RCMP indicate that the investigation is ongoing and charges are pending against several suspects in two provinces, including some in Lloydminster following the seizure of drugs estimated at $571,000 in street value.
At a briefing Thursday at the Lloydminster RCMP Detachment, Sgt. Bruce Maclean Team Commander of ALERT Lloydminster says the work of their Project Deception has disrupted organized crime in Lloydminster and communities in Alberta and B.C. A year-long collaboration with ALERT and Lloydminster General Investigation Section has resulted in removing drugs, handguns and cash from the streets.
Maclean says their investigation traced the drug trail to Edmonton and as well Kelowna resulting in a significant disruption of the drug supply chain.
The team lead surmised the seizure.
“In total on Project Deception, ALERT has seized two handguns, 3.6 kilograms of cocaine, 3 kilograms of suspected cocaine buffing agents, 1.2 kilograms of methamphetamine, 275 grams of fentanyl over $100,000 in cash, and nearly $150,000 in restrained assets including high-end jewelry.”
The precise details comprise:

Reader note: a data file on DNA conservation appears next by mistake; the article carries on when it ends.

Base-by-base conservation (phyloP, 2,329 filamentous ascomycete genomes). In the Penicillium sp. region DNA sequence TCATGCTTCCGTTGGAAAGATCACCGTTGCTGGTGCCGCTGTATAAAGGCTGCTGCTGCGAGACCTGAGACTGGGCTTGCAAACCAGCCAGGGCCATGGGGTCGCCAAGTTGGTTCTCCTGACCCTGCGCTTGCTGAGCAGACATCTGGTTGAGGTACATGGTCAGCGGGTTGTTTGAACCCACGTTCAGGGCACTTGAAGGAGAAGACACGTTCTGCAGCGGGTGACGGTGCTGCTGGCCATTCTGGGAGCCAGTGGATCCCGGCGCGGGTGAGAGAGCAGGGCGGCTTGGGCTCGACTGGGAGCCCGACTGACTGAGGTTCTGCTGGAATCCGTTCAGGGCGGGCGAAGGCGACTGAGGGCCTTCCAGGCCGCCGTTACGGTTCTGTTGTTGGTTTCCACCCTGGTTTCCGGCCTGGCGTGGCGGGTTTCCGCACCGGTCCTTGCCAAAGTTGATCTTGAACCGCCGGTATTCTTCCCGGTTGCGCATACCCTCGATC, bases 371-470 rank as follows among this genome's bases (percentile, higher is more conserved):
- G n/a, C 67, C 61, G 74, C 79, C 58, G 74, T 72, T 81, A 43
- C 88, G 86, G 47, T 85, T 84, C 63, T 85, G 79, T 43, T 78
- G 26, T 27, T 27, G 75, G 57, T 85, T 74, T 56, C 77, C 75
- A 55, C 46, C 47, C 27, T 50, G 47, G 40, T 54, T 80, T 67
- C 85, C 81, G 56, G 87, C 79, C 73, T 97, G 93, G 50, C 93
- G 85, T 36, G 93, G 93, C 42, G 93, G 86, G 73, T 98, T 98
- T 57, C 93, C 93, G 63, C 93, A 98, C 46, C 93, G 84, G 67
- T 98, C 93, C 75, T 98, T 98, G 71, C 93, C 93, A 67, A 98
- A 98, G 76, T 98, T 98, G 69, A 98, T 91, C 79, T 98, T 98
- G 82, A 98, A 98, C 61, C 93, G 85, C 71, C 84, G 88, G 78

- Two handguns with ammunition
- 3,600 grams of cocaine
- 3,055 grams of suspected buffing agents
- 1,223 grams of methamphetamine
- 275 grams of suspected fentanyl
- $101,888 cash
- $147,872 in restrained assets, including jewelry.
On June 1st, police led raids at eight places in Alberta and B.C. Drugs were seized in Lloydminster, as well as Edmonton and Springbrook in Alberta, and also Kelowna and Vernon, B.C.
Maclean assessed the dent the police actions have made in the drug supply chain.
“I would say it’s quite significant. Again I cannot get into specific details. It is organized enough that the drugs are coming in from points way outside of the city including in different provinces. This is a group of persons that we believe have been operating in Lloydminster somewhat successfully for quite some time and with the resources from ALERT we were able to target them.”
Maclean acknowledged the team effort of RCMP resources in both Alberta, B.C., the Edmonton Police Service and FINTRAC as they continue their investigations. He is encouraging residents to continue to submit their tips as “it takes a community to deal with these problems.”
ALERT is funded through the Alberta government and the city. The partnership was set up in 2020 following “long discussions,” says Mayor Gerald Aalbers.
“Organized crime impacts every member of our community and the work that ALERT has done shows that they are making our city safer each and every day.”